Taking green building to a new scaleTo deliver on our commitment to operate every hour of every day on carbon-free energy by 2030, we prioritized renewable energy and maximized the solar potential of our buildings. Bay View’s first-of-its-kind dragonscale solar skin and nearby wind farms will power it on carbon-free energy 90% of the time.The…

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Taking green building to a new scale

To deliver on our commitment to operate every hour of every day on carbon-free energy by 2030, we prioritized renewable energy and maximized the solar potential of our buildings. Bay View’s first-of-its-kind dragonscale solar skin and nearby wind farms will power it on carbon-free energy 90% of the time.

The campus is also on track to be the largest project certified by the International Living Future Institute (ILFI) under any of their programs, at any certification level. As part of ILFI’s Living Building Challenge, we’re targeting a Water Petal certification, meaning the site is net-positive with all non-potable water demands being met using the recycled water generated on site. Above-ground ponds that gather rainwater year round and a building wastewater treatment system serve as water sources for cooling towers, flushing toilets and irrigating the landscape. This is a big step toward delivering on our commitment to replenish 120% of the water we consume by 2030.

It doesn’t stop there. Bay View is an example of an all-electric campus and shows what’s possible in regenerative building. Here’s how:

  • The two kitchens that serve seven cafes are equipped with electric equipment rather than gas — a template for fully carbon-free cafes and kitchens.
  • There are 17.3 acres of high-value natural areas — including wet meadows, woodlands and a marsh — that are designed to reestablish native landscapes and rehabilitate Bay Area wetlands. Something that’s especially important as Bay View sits close to the San Francisco Bay.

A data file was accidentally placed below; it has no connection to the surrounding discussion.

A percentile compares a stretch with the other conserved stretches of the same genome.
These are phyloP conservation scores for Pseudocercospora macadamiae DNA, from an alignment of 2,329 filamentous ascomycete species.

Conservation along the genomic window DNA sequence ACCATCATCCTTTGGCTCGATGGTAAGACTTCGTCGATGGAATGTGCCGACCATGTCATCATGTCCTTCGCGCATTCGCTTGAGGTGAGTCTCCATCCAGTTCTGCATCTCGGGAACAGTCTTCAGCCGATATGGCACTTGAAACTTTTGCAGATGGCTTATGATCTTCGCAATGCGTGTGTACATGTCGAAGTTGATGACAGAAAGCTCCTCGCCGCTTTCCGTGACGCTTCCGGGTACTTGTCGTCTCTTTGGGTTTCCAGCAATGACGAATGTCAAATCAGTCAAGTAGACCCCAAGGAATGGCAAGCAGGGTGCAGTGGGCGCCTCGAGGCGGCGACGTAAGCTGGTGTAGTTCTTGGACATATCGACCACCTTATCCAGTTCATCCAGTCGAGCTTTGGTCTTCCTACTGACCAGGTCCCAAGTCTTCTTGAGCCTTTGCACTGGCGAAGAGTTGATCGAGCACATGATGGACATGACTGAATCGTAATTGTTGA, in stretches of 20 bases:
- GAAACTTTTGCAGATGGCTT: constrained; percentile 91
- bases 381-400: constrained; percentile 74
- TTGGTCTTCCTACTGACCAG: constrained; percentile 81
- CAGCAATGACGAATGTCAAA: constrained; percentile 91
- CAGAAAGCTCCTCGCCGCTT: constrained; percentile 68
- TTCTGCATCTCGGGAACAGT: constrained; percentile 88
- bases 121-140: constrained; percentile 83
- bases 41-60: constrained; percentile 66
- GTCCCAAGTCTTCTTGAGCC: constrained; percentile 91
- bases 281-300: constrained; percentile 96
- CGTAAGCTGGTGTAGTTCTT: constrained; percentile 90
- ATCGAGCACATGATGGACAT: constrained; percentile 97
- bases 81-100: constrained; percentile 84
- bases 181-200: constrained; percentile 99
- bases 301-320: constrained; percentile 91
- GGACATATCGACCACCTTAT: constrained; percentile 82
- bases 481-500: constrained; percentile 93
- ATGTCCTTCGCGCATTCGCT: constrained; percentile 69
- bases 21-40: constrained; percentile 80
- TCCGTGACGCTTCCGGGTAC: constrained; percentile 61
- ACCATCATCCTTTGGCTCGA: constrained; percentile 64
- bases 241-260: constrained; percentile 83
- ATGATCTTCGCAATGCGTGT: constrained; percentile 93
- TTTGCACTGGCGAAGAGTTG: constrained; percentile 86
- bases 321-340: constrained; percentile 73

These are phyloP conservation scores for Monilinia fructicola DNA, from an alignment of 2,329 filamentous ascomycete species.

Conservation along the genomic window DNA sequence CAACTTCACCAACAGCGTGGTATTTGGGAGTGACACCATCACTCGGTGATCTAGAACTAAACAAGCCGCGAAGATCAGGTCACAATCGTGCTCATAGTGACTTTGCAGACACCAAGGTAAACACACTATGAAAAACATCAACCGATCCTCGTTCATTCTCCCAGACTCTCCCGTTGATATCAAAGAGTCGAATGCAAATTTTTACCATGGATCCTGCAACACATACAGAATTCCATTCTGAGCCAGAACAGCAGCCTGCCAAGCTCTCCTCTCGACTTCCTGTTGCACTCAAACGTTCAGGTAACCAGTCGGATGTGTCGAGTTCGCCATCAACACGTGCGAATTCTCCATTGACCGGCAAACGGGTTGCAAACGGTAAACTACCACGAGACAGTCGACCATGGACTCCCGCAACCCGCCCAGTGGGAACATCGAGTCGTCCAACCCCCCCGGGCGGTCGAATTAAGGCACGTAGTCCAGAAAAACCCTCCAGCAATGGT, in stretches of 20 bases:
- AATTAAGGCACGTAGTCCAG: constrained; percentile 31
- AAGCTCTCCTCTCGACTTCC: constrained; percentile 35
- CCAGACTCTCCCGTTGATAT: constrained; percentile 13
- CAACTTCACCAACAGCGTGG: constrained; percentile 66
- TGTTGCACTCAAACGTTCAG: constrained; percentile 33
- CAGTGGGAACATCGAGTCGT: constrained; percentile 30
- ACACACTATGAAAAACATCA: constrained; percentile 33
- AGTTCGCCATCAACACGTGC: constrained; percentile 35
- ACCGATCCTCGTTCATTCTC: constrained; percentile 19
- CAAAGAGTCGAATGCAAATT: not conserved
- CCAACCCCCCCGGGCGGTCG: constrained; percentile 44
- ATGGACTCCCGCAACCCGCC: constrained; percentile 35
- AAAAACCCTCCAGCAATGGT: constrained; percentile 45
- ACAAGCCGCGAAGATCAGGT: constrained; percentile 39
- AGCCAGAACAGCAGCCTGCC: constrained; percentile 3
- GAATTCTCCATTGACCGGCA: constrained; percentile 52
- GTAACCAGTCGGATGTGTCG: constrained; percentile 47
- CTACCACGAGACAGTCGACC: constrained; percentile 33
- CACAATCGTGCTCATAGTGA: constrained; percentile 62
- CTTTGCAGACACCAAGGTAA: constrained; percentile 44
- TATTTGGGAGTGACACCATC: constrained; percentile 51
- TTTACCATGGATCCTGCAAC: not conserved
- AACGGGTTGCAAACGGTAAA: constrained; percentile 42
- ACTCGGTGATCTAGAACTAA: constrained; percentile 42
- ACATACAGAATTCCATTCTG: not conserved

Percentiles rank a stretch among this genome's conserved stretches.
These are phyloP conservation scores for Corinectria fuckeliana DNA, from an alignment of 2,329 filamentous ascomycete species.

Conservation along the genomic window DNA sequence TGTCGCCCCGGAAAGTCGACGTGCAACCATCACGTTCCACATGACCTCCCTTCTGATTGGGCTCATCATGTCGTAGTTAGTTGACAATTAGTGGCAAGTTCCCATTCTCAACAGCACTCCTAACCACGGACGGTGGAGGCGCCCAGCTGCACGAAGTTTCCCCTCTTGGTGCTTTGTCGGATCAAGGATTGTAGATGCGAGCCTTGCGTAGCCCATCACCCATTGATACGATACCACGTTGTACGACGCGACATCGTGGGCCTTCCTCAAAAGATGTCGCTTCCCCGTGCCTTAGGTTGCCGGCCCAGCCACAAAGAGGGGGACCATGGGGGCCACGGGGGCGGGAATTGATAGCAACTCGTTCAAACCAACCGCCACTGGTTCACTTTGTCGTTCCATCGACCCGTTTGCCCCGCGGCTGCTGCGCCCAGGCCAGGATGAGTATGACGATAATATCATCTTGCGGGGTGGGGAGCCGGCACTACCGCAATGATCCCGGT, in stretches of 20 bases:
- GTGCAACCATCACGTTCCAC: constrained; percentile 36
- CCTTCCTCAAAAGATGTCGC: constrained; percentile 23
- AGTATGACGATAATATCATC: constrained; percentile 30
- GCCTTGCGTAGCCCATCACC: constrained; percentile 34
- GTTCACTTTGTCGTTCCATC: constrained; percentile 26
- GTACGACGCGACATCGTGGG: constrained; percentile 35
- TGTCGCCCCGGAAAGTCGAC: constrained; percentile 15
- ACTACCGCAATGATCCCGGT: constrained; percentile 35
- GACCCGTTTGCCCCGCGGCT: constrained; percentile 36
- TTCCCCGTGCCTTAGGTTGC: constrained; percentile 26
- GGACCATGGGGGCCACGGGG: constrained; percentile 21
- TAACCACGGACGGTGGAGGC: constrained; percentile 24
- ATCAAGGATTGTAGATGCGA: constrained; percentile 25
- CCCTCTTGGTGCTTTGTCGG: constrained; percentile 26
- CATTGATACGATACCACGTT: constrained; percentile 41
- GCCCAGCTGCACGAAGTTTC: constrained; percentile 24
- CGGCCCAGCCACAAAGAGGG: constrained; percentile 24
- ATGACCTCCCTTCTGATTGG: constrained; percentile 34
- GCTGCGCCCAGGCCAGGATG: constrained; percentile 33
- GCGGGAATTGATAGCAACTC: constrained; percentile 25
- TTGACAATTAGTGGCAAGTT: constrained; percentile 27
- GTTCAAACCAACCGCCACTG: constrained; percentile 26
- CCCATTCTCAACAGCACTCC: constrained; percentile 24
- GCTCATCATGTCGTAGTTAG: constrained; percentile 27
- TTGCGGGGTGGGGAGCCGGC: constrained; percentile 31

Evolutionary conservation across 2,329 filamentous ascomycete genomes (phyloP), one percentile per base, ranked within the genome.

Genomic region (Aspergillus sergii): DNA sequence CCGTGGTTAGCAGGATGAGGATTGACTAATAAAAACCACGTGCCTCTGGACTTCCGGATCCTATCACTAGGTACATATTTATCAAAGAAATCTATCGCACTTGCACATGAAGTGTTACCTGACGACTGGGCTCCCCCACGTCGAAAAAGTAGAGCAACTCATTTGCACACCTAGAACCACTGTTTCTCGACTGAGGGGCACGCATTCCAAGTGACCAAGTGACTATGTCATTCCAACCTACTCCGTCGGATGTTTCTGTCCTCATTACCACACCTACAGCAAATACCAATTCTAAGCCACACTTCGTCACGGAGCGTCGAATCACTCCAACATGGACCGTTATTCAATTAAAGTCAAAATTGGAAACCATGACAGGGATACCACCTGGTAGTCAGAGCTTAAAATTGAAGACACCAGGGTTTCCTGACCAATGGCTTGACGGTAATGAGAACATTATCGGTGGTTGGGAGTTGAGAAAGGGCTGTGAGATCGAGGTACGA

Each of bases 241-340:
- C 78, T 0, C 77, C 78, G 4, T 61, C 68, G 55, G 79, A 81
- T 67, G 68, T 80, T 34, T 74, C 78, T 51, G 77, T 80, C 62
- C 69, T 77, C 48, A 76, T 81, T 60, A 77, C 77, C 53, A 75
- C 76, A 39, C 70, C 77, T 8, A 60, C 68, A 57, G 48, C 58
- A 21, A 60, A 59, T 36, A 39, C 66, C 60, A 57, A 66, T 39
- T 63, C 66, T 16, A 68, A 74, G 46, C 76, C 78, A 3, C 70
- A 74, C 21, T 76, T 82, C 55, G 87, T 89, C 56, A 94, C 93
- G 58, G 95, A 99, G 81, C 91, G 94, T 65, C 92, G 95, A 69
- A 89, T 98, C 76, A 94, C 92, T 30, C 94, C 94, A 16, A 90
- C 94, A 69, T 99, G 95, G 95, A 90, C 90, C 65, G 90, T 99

• The water retention ponds not only collect water for reuse, but also provide nature restoration, sea level rise protection, and access to the beauty of natural wetlands. New willow groves along the stormwater ponds provide resources for wildlife.
  • The integrated geothermal pile system will help heat and cool the campus. The massive geoexchange field is integrated into the structural system, reducing the amount of water typically used for cooling by 90% — that’s equal to five million gallons of water annually.

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Seniors search what they see, using a new Lens

“Often, when I go for a walk, I stumble upon an unknown flower or a tree. Now I can just take a picture to discover what kind of plant I am standing before,” Verner Madsen, one of the participants, remarked. “I don’t need to bring my encyclopedia. It is really smart and helpful.”Seniors in a…

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“Often, when I go for a walk, I stumble upon an unknown flower or a tree. Now I can just take a picture to discover what kind of plant I am standing before,” Verner Madsen, one of the participants, remarked. “I don’t need to bring my encyclopedia. It is really smart and helpful.”

Seniors in a country like Denmark are generally very tech savvy, but with digitization constantly advancing — accelerating even faster during two years of COVID-19 — some seniors risk being left behind, creating gaps between generations. During worldwide lockdowns, technological tools have helped seniors stay connected with their family and friends, and smartphone features have helped improve everyday life. One key element of that is delivering accurate and useful information when needed. And for that, typed words on a smartphone keyboard can often be substituted with a visual search, using a single tap on the screen.

Being able to “search what you see” in this way was an eye-opener to many. As the day ended, another avid participant, Henrik Rasmussen, declared he was heading straight home to continue his practice.

“I thought I was up to speed on digital developments, but after today I realize that I still have a lot to learn and discover,” he said.